Trump Administration US role 'necessary' in Baltic air defence: Lithuania

Lithuania wants US President Donald Trump's administration to help beef up air defence in the Baltic region as security concerns grow over Russia, President Dalia Grybauskaite said Saturday.

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(R-L) Latvia’s President Raimonds Vejonis, US Vice President Michael Pence, Lithuania’s President Dalia Grybauskaite and Estonia’s President Kersti Kaljulaid pose ahead of talks at the 53rd Munich Security Conference in Munich on February 18, 2017 play

(R-L) Latvia’s President Raimonds Vejonis, US Vice President Michael Pence, Lithuania’s President Dalia Grybauskaite and Estonia’s President Kersti Kaljulaid pose ahead of talks at the 53rd Munich Security Conference in Munich on February 18, 2017

(AFP)
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Lithuania wants US President Donald Trump's administration to help beef up air defence in the Baltic region as security concerns grow over Russia, President Dalia Grybauskaite said Saturday.

She also warned that measures adopted last year by NATO to reinforce its eastern flank "are no longer sufficient".

Europe has been rattled by Trump's campaign rhetoric questioning NATO's relevance, and regional security was top of the agenda as Grybauskaite and fellow Baltic presidents from Estonia and Latvia met with US Vice President Mike Pence on the sidelines of the Munich security conference Saturday.

"Without the support of the US air defence systems, we will not have full protection," Grybauskaite told AFP in a telephone interview after the talks.

"Now we are trying to purchase some of the measures ourselves but direct US participation will be necessary," she added, without elaborating on the nature of the US role she is seeking.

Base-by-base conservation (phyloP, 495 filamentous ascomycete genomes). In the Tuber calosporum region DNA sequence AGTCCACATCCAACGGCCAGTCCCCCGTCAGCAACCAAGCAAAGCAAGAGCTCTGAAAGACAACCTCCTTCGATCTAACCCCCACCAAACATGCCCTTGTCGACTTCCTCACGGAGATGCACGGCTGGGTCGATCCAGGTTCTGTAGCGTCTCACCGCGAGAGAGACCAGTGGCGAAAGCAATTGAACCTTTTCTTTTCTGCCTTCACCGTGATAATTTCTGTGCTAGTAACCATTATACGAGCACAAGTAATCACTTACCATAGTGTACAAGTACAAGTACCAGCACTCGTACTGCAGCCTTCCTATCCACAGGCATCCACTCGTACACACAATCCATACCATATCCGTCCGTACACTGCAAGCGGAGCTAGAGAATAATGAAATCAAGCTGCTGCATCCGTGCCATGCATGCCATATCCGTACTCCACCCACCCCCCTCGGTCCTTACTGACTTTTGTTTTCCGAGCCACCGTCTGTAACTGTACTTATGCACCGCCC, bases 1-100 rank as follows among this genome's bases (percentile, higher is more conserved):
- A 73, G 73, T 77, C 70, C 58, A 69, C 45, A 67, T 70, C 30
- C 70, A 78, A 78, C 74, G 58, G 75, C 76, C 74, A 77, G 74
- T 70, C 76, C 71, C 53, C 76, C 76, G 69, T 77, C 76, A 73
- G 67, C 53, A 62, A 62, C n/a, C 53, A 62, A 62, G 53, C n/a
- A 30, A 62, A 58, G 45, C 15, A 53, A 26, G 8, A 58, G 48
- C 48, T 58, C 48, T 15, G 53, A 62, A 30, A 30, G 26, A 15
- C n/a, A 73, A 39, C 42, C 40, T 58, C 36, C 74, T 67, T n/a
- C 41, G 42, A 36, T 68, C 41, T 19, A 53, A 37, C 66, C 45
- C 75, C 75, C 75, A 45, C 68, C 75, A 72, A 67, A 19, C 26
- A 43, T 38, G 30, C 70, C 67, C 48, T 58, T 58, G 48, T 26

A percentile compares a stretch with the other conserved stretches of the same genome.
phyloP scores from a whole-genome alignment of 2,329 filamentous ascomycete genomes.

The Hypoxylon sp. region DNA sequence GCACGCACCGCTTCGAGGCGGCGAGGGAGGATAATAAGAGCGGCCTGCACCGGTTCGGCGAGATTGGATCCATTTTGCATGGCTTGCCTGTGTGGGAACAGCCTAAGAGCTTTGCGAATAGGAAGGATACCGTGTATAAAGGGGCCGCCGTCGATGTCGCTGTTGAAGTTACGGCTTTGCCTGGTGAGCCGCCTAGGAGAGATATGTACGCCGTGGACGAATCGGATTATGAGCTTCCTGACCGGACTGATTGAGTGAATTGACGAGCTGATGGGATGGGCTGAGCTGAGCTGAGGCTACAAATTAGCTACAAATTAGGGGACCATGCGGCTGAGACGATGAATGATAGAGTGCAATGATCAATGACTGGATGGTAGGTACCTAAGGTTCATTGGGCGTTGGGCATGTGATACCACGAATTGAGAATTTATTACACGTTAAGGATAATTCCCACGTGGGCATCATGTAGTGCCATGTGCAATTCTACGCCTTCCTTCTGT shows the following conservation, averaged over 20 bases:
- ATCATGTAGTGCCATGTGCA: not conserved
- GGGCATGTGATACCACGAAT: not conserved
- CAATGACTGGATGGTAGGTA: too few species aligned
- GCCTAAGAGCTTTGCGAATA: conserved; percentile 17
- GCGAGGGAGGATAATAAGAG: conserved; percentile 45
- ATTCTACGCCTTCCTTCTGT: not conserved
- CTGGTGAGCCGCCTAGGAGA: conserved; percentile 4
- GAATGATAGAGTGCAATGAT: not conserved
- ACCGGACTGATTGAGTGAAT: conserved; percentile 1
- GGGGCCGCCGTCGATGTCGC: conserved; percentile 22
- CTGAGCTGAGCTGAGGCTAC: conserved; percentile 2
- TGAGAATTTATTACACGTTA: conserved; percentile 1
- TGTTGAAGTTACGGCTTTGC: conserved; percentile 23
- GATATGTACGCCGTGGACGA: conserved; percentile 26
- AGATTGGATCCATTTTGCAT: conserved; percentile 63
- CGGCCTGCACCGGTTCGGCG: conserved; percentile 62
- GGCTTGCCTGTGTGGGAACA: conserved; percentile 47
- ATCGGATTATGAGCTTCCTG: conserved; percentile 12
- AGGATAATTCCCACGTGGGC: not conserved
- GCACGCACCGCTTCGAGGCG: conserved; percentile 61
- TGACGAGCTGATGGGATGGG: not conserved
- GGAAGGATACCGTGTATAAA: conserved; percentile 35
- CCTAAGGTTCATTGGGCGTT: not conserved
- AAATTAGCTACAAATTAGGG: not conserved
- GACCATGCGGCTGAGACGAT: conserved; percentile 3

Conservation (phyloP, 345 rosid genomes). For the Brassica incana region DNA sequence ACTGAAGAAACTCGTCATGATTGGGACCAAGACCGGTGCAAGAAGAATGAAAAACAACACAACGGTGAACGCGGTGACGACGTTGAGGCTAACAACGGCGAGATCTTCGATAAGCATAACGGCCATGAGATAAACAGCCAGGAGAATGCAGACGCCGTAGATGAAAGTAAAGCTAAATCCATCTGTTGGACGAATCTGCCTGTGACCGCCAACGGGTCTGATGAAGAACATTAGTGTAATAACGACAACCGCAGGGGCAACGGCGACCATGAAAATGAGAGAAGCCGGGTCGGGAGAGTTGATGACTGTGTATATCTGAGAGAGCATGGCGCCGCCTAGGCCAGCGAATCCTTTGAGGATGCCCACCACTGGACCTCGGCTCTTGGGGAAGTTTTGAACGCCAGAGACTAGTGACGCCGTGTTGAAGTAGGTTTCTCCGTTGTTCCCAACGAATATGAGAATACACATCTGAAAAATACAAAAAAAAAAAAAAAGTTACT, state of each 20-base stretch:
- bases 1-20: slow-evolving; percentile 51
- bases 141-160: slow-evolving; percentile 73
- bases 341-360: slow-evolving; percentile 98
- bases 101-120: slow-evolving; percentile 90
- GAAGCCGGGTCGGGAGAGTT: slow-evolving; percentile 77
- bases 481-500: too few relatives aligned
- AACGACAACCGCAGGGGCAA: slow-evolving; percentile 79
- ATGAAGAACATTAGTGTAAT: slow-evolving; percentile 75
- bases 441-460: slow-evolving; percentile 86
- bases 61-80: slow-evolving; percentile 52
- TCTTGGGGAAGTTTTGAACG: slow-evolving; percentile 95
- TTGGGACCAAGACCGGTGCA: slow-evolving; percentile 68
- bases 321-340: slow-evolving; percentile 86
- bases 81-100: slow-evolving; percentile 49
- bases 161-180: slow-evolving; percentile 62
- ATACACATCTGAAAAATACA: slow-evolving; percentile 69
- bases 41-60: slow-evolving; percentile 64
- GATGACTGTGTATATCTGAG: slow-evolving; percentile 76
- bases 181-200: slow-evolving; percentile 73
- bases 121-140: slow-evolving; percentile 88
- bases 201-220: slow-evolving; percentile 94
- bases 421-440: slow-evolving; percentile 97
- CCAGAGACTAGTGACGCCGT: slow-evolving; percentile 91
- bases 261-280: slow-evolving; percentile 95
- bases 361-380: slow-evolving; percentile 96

Lithuania, the largest and southernmost of the three Baltic states, plans to buy Norwegian NASAMS medium-range anti-aircraft missile systems in the coming years but would still lack a long-range Patriot-type system.

Poland and Romania host two US missile interceptor stations that are part of NATO's larger European shield, due to become fully operational by 2018.

US and NATO officials insist the system is intended to counter the threat of short- and medium-range ballistic missiles, particularly from so-called "rogue" states in the Middle East.

But with Poland's Redzikowo station just 250 kilometres (155 miles) from the Russian exclave of Kaliningrad, Moscow views the system as a security threat on its doorstep.

Russia rattled neighbouring NATO states in 2016 after deploying Iskander ballistic missiles, pictured in April 2010, into the heavily militarised Kaliningrad play

Russia rattled neighbouring NATO states in 2016 after deploying Iskander ballistic missiles, pictured in April 2010, into the heavily militarised Kaliningrad

(AFP/File)

Last year Russia deployed nuclear-capable Iskander missiles into the heavily-militarised Kaliningrad, which borders both Lithuania and Poland and also holds frequent military drills in the region, rattling nearby NATO states.

The Kremlin has denied any territorial ambitions in its Soviet-era backyard and claims NATO is trying to encircle Russia.

In Munich, Pence sought on Saturday to reassure Washington's allies, saying: "Be assured that President Trump and our people are truly devoted to our transatlantic union."

Under Moscow's thumb in Soviet times, Poland and the Baltic states have been on edge since Russia annexed the Crimean peninsula from Ukraine in 2014.

At a summit in Warsaw last year, NATO agreed to deploy multi-national battalions in each of them.

But Grybauskaite said Saturday that more needs to be done to address Russian military activity and called for speedier decision-making within the US-led alliance.

"We see that Warsaw agreements are no longer sufficient. We need a faster decision-making process," Grybauskaite said, adding she expected to see progress at a NATO summit later this year.

Grybauskaite also said the US had the "full right" to push European allies to boost their defence spending to two percent of gross domestic product.

Estonia and Poland are among the few NATO nations that meet the alliance's benchmark, while Lithuania and Latvia pledged to reach it next year.

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